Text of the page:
Ever since Whitney Museum conservator Matthew Skopek saw Franz Kline’s Mahoning (1956) as part of a permanent collection exhibition seven years ago, he wanted to restore it. The black-and-white work originally contained a remarkable amount of variation in saturation and tone, but as Mahoning aged, its vibrancy had dulled, and subtle distinctions in color had become uniform. Fifty years after the painting was created, Skopek explains, “Every single black was just the same gloss, the same saturation.” The opportunity to treat the painting arose in 2013 as part of an effort to prepare Whitney permanent collection works for the Museum’s new building, where an unprecedented number of pieces will be on display.
When the treatment process began, Skopek’s aim was to bring the painting back to its original documented state, cleaning it and removing a layer of varnish that had been applied during an earlier conservation effort in 1963. But as he started removing the varnish, he uncovered something unexpected. “I thought that I was going to go back to a certain place that resembled a 1957 photo [taken when the Whitney acquired the work],” Skopek said. “I found something else.” A different varnish had been locally applied to the painting’s broad black sections, and small dabs of brownish-black paint had been roughly affixed with a palette knife. Both the paint spots and the varnish contained the same resin, suggesting that the two modifications had taken place at the same time and were carried out by the same person—the artist.
Skopek speculates that when Kline saw his painting at a 1960 exhibition, there may have been nicks and dings in the paint, and the black color had likely lost some of its saturation—a natural result of the paint continuing to dry in the years after it was painted. Kline had initially sought to create a rich surface, using thinned oil paint and then adding varnish to increase its gloss and depth. Just a few years after making Mahoning, he could see it aging. The artist’s intervention is a surprising revelation, countering his documented claim that he would not mind if his paintings’ materials discolored with age: “The whites, of course, turned yellow, and many people call your attention to that, you know," Kline had said. "They want white to stay white for ever. It doesn’t bother me whether it does or not. It’s still white compared to the black.”* Skopek’s discovery demonstrated that Kline’s engagement with his paintings and materials was deeper than previously known, and changed the course of the conservation treatment; the focus shifted from restoring the painting’s 1957 state to recreating areas where the artist’s later revisions had worn away.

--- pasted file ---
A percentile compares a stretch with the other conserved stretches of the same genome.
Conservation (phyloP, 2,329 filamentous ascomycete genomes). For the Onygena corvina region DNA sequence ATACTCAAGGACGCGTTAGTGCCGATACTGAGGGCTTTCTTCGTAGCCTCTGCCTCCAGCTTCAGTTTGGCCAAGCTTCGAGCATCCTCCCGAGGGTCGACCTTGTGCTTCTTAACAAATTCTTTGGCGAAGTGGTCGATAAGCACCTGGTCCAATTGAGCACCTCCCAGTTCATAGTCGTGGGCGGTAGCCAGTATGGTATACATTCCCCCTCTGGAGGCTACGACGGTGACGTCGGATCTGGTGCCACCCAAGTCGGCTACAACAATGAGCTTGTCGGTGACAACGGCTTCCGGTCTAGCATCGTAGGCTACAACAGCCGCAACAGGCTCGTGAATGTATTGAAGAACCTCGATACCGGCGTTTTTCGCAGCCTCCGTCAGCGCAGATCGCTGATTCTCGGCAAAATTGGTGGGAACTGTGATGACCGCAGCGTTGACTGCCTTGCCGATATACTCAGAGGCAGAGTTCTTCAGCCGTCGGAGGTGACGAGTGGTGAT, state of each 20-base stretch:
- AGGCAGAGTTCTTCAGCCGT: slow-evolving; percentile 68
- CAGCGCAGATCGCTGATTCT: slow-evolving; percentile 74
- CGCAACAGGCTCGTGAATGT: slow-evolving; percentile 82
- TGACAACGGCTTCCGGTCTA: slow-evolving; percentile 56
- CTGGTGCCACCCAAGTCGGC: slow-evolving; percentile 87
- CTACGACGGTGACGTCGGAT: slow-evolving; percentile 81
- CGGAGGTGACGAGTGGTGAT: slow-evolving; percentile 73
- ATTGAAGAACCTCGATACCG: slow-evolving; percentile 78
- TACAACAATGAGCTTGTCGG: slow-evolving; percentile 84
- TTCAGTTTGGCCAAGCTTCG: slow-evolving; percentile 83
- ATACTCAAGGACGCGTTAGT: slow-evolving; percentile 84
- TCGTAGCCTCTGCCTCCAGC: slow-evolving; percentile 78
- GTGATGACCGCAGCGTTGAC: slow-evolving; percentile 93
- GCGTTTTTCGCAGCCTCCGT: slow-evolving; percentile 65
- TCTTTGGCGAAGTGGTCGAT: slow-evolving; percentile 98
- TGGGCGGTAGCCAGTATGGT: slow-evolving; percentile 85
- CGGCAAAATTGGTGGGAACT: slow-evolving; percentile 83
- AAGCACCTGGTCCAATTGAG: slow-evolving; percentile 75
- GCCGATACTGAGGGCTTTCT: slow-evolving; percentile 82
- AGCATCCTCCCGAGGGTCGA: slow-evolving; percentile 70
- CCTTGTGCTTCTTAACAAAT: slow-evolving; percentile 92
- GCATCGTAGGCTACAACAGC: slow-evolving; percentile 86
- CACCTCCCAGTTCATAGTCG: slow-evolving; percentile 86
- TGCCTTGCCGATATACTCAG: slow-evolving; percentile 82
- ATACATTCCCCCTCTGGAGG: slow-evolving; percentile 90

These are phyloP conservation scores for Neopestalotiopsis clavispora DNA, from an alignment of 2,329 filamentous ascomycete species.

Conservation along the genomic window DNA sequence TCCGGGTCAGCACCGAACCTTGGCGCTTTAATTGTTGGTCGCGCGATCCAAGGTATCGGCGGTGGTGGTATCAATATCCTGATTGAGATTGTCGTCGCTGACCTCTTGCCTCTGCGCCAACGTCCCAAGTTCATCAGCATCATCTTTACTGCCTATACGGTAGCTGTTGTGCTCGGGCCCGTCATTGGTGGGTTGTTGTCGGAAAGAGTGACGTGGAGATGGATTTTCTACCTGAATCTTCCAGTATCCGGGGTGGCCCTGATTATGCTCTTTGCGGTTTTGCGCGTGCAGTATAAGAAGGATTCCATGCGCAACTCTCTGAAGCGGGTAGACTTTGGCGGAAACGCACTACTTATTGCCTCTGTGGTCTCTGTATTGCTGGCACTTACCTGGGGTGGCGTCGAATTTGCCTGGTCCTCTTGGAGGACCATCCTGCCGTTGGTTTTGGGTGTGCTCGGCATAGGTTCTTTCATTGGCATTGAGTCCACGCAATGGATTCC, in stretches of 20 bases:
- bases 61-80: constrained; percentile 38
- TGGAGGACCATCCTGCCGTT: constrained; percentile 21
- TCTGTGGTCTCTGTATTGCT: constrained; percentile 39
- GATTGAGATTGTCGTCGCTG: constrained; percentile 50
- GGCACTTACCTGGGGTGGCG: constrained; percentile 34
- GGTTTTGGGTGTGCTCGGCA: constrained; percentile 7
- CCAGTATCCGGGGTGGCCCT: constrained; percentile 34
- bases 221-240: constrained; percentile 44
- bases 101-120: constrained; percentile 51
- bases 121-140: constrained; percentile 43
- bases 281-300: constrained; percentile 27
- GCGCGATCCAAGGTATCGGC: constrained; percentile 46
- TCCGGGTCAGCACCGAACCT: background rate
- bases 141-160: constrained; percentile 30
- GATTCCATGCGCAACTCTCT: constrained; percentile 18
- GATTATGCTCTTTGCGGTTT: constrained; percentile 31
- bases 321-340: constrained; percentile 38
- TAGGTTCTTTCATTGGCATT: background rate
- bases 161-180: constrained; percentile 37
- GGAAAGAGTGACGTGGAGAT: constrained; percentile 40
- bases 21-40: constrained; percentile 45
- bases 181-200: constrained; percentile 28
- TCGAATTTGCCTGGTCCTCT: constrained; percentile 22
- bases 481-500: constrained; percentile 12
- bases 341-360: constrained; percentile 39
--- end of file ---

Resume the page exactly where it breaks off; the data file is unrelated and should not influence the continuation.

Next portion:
Beyond protecting and preserving the work, this conservation treatment contributed to our knowledge of Kline and his process. The case highlights an element of surprise and spontaneity in a field more commonly associated with its academic rigor. While Skopek’s research on the treatment was extensive (including site visits to other institutions and the examination of receipts and files kept by Kline’s partner, Elizabeth Zogbaum), careful study did not provide all the answers. As Skopek observes, “Any time we clean a painting we’re taking it back to a state closer to what the artist intended, and that can be really rewarding. By restoring it you affect the viewer’s experience and hopefully allow the artist’s voice to speak more clearly. If at the same time you come across something unexpected, then that can be even more of a thrill.” In the end, the work tells its own story.
*David Sylvester, Interviews with American Artists. New Haven: Yale University Press, 2001. p.61